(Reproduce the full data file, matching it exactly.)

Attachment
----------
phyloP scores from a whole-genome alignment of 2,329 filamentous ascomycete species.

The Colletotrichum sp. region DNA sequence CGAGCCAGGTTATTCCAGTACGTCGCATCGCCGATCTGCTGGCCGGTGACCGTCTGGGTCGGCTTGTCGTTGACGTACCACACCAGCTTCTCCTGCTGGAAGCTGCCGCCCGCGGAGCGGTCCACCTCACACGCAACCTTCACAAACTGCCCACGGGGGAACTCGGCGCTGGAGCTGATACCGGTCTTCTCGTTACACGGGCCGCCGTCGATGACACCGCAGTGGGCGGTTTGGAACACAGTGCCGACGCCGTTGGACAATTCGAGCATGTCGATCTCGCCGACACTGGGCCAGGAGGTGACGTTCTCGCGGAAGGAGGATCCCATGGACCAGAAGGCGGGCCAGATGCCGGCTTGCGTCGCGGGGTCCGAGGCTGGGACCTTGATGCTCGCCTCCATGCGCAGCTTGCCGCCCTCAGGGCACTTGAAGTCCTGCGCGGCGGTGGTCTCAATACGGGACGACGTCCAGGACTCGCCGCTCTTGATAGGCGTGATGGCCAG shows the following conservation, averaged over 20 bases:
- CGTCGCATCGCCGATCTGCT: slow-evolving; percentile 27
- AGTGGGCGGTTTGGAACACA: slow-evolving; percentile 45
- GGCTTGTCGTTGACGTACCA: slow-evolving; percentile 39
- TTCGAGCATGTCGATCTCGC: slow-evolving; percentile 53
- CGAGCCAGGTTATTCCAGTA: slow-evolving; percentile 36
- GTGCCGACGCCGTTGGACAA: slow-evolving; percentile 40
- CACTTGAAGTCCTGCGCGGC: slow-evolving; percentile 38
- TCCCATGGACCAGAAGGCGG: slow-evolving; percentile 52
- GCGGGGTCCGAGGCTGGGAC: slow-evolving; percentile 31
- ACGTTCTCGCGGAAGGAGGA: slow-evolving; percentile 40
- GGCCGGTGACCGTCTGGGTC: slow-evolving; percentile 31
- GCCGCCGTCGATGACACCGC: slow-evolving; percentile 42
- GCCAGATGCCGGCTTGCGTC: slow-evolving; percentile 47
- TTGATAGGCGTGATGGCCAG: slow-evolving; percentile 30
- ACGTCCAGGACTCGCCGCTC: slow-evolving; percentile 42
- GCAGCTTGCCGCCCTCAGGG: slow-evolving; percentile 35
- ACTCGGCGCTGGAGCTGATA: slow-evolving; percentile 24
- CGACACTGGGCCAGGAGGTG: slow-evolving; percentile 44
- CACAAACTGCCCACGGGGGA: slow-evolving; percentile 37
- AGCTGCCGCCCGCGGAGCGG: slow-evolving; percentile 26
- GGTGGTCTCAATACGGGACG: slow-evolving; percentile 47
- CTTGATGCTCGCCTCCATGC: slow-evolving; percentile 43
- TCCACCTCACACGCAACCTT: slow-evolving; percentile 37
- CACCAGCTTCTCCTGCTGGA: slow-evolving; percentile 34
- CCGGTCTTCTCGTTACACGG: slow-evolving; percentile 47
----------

phyloP scores from a whole-genome alignment of 2,329 filamentous ascomycete species.

The Colletotrichum sp. region DNA sequence CGAGCCAGGTTATTCCAGTACGTCGCATCGCCGATCTGCTGGCCGGTGACCGTCTGGGTCGGCTTGTCGTTGACGTACCACACCAGCTTCTCCTGCTGGAAGCTGCCGCCCGCGGAGCGGTCCACCTCACACGCAACCTTCACAAACTGCCCACGGGGGAACTCGGCGCTGGAGCTGATACCGGTCTTCTCGTTACACGGGCCGCCGTCGATGACACCGCAGTGGGCGGTTTGGAACACAGTGCCGACGCCGTTGGACAATTCGAGCATGTCGATCTCGCCGACACTGGGCCAGGAGGTGACGTTCTCGCGGAAGGAGGATCCCATGGACCAGAAGGCGGGCCAGATGCCGGCTTGCGTCGCGGGGTCCGAGGCTGGGACCTTGATGCTCGCCTCCATGCGCAGCTTGCCGCCCTCAGGGCACTTGAAGTCCTGCGCGGCGGTGGTCTCAATACGGGACGACGTCCAGGACTCGCCGCTCTTGATAGGCGTGATGGCCAG shows the following conservation, averaged over 20 bases:
- CGTCGCATCGCCGATCTGCT: slow-evolving; percentile 27
- AGTGGGCGGTTTGGAACACA: slow-evolving; percentile 45
- GGCTTGTCGTTGACGTACCA: slow-evolving; percentile 39
- TTCGAGCATGTCGATCTCGC: slow-evolving; percentile 53
- CGAGCCAGGTTATTCCAGTA: slow-evolving; percentile 36
- GTGCCGACGCCGTTGGACAA: slow-evolving; percentile 40
- CACTTGAAGTCCTGCGCGGC: slow-evolving; percentile 38
- TCCCATGGACCAGAAGGCGG: slow-evolving; percentile 52
- GCGGGGTCCGAGGCTGGGAC: slow-evolving; percentile 31
- ACGTTCTCGCGGAAGGAGGA: slow-evolving; percentile 40
- GGCCGGTGACCGTCTGGGTC: slow-evolving; percentile 31
- GCCGCCGTCGATGACACCGC: slow-evolving; percentile 42
- GCCAGATGCCGGCTTGCGTC: slow-evolving; percentile 47
- TTGATAGGCGTGATGGCCAG: slow-evolving; percentile 30
- ACGTCCAGGACTCGCCGCTC: slow-evolving; percentile 42
- GCAGCTTGCCGCCCTCAGGG: slow-evolving; percentile 35
- ACTCGGCGCTGGAGCTGATA: slow-evolving; percentile 24
- CGACACTGGGCCAGGAGGTG: slow-evolving; percentile 44
- CACAAACTGCCCACGGGGGA: slow-evolving; percentile 37
- AGCTGCCGCCCGCGGAGCGG: slow-evolving; percentile 26
- GGTGGTCTCAATACGGGACG: slow-evolving; percentile 47
- CTTGATGCTCGCCTCCATGC: slow-evolving; percentile 43
- TCCACCTCACACGCAACCTT: slow-evolving; percentile 37
- CACCAGCTTCTCCTGCTGGA: slow-evolving; percentile 34
- CCGGTCTTCTCGTTACACGG: slow-evolving; percentile 47